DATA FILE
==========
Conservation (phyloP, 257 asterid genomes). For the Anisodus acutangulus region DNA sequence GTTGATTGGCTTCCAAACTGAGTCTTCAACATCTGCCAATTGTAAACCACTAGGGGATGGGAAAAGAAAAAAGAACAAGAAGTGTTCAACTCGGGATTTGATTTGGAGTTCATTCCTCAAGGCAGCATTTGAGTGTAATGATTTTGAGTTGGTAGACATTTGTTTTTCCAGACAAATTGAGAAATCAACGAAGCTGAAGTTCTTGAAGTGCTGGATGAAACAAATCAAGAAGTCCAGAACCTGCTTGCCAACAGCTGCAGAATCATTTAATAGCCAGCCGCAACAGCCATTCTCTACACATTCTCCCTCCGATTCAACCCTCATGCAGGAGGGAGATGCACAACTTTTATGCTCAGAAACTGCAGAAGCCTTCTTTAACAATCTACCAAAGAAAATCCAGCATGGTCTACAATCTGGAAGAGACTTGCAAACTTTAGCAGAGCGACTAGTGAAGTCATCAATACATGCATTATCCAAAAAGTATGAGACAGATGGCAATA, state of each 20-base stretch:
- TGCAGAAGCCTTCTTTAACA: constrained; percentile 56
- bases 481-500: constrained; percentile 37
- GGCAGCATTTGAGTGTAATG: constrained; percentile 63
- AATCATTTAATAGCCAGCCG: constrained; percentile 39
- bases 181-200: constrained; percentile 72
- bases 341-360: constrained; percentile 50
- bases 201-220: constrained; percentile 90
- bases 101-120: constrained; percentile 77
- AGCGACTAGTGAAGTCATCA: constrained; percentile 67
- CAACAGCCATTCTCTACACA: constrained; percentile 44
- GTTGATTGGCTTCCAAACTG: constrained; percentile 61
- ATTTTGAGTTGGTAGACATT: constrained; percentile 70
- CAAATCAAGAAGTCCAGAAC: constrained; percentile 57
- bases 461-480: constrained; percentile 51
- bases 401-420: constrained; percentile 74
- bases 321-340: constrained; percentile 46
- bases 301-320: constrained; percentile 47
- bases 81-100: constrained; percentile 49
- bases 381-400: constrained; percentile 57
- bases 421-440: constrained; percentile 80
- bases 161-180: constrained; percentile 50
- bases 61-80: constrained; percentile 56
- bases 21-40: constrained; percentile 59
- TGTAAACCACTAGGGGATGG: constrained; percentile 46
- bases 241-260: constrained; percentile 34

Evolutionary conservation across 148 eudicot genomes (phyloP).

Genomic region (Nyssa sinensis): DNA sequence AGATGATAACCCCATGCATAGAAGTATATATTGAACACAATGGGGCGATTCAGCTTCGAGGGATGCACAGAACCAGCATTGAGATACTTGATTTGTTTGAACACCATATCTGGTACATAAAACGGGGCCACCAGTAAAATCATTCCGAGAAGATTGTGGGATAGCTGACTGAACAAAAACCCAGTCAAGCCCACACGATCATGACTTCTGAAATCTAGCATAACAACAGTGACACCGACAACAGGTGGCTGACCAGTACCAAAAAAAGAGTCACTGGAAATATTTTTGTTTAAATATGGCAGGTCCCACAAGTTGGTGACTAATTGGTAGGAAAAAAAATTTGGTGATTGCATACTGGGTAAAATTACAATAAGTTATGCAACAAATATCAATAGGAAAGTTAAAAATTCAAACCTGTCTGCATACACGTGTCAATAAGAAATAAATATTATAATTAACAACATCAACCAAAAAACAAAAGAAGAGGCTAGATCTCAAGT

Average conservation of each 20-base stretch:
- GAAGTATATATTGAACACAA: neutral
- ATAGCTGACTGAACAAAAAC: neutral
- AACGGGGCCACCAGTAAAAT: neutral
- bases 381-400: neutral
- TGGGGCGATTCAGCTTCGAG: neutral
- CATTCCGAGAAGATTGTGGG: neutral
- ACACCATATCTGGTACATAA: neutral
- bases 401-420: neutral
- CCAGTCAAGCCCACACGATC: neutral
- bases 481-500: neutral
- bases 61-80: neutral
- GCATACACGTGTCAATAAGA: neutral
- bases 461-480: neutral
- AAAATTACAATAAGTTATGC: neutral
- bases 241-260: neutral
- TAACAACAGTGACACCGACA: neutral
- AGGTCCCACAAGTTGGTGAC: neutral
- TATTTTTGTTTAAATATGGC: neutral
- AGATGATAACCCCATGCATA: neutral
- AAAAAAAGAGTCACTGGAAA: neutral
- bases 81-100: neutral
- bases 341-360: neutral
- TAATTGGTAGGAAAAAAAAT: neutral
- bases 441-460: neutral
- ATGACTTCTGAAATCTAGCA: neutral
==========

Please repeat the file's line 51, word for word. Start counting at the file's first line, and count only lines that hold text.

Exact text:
- bases 341-360: neutral